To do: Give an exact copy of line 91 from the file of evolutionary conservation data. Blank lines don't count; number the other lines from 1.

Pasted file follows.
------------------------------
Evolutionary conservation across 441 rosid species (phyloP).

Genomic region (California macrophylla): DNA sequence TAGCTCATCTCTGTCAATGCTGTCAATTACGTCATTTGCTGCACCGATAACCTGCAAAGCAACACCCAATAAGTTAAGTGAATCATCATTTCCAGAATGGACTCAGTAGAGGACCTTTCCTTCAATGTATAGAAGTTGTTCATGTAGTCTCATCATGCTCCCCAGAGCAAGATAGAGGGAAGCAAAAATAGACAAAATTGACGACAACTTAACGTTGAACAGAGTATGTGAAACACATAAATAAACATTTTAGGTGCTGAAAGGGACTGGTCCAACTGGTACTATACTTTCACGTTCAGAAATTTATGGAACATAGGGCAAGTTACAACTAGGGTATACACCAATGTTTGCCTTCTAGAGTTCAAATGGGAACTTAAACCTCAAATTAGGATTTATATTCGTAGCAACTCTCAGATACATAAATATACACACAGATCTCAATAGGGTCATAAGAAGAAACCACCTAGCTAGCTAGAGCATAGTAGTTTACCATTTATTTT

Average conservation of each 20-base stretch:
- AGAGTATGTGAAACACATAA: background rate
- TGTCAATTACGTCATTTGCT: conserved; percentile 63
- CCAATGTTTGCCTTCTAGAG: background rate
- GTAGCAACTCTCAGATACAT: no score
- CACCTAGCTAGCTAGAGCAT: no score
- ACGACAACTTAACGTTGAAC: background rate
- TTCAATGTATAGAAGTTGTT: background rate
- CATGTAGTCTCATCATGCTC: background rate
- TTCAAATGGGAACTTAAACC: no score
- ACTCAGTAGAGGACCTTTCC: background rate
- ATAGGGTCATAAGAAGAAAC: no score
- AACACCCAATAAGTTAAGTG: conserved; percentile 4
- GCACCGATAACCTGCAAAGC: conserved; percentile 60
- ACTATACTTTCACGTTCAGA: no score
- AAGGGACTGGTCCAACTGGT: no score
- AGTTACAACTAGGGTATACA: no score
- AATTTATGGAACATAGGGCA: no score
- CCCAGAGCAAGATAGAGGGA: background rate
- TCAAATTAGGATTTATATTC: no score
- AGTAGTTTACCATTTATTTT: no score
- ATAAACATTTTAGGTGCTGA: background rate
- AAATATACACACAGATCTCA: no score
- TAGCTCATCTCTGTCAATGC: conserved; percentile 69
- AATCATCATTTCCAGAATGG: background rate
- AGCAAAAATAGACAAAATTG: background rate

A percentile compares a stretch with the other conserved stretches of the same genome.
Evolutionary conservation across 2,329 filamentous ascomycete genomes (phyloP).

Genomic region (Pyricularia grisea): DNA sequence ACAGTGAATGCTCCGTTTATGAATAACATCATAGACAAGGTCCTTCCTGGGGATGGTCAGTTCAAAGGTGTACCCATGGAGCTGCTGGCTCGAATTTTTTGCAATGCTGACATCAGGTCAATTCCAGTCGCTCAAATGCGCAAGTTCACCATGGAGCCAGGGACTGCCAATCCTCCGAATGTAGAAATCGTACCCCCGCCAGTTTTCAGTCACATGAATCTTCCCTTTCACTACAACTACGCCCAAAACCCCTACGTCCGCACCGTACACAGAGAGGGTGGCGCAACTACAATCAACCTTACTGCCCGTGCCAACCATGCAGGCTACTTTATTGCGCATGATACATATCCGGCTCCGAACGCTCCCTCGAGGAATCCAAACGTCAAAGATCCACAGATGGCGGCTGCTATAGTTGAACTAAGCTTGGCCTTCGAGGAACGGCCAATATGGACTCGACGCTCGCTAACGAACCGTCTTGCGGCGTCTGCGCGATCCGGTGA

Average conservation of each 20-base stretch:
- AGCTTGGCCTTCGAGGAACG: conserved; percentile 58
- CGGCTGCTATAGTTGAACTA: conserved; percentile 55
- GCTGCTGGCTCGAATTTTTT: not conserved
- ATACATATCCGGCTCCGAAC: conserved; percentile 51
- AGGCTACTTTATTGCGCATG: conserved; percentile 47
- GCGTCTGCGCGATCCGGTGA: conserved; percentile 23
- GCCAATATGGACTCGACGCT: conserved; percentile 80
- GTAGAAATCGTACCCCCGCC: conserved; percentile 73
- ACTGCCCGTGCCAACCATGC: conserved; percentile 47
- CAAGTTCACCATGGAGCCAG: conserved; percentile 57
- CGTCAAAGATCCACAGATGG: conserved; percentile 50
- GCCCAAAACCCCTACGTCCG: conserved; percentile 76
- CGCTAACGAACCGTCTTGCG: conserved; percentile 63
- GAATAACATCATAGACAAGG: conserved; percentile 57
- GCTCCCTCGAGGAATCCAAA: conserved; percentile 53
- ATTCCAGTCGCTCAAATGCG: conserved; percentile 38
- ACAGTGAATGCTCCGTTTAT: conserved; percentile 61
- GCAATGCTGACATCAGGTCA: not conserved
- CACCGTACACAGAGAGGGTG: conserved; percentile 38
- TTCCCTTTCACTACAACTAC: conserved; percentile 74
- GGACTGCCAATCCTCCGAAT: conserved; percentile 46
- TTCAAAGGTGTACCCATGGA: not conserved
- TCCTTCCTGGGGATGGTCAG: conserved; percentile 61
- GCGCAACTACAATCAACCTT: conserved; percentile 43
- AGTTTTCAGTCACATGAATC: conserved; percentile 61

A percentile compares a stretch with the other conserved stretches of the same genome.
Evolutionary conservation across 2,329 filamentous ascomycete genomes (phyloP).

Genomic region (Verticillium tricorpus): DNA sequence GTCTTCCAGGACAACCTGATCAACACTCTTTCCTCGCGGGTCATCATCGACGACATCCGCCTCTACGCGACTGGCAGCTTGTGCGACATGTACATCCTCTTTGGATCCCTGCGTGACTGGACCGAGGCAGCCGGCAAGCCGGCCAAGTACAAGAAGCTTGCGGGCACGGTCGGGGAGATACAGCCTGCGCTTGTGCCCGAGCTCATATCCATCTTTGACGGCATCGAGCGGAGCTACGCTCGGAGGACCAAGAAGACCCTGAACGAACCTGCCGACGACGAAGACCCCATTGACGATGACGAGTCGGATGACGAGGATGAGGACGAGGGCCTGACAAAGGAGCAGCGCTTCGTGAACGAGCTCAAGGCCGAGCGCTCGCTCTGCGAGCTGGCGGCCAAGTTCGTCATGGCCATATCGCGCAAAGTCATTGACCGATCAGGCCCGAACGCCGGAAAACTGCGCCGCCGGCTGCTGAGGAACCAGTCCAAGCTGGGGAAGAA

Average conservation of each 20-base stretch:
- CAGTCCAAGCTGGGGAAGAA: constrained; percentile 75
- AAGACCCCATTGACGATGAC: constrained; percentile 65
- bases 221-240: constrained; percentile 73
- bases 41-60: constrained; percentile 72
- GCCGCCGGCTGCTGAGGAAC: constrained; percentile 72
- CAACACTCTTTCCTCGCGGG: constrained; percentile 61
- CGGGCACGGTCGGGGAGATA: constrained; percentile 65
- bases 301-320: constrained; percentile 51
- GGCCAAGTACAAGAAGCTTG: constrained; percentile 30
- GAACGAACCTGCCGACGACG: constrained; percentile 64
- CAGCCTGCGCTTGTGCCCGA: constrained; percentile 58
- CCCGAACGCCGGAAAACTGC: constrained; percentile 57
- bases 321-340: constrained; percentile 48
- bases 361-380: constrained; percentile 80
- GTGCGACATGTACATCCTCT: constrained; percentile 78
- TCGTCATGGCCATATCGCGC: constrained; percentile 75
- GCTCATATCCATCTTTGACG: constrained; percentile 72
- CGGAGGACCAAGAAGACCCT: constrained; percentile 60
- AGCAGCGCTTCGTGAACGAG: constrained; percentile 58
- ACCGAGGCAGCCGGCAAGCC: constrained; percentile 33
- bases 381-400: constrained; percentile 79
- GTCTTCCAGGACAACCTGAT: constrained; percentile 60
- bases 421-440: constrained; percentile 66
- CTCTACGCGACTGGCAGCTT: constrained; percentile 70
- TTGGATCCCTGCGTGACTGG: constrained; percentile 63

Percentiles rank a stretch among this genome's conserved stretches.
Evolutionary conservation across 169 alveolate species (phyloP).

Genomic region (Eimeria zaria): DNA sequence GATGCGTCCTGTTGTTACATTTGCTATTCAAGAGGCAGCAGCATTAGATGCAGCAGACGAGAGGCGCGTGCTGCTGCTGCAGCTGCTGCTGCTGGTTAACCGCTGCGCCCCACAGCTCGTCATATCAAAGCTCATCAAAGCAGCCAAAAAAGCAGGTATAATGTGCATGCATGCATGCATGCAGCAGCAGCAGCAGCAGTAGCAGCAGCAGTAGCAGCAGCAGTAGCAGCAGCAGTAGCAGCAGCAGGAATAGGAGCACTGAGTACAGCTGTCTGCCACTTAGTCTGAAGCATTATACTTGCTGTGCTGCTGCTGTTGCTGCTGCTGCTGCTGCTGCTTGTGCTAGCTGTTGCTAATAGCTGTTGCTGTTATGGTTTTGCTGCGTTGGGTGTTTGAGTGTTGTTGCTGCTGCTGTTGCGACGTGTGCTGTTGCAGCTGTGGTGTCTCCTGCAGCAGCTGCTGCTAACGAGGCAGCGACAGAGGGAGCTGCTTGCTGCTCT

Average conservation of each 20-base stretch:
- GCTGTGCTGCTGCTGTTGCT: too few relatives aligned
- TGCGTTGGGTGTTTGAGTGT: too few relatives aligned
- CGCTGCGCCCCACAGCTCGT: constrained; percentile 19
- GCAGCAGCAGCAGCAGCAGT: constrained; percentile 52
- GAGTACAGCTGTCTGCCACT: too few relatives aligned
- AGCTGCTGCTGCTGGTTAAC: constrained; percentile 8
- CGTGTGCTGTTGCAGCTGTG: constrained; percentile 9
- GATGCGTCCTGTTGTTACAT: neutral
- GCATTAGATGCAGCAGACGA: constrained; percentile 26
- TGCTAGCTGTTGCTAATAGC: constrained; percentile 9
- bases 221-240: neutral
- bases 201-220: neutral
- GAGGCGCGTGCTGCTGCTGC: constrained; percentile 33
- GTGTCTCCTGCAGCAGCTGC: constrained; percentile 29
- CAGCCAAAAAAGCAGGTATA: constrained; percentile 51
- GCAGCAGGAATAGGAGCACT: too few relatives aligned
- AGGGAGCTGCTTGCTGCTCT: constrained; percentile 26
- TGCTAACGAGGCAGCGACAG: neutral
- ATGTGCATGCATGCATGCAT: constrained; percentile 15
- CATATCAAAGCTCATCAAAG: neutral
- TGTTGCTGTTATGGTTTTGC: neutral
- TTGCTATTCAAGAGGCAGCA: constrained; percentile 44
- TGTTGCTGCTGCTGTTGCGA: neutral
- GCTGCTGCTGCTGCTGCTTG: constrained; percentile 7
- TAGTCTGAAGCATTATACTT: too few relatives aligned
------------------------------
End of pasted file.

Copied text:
- GCTGTGCTGCTGCTGTTGCT: too few relatives aligned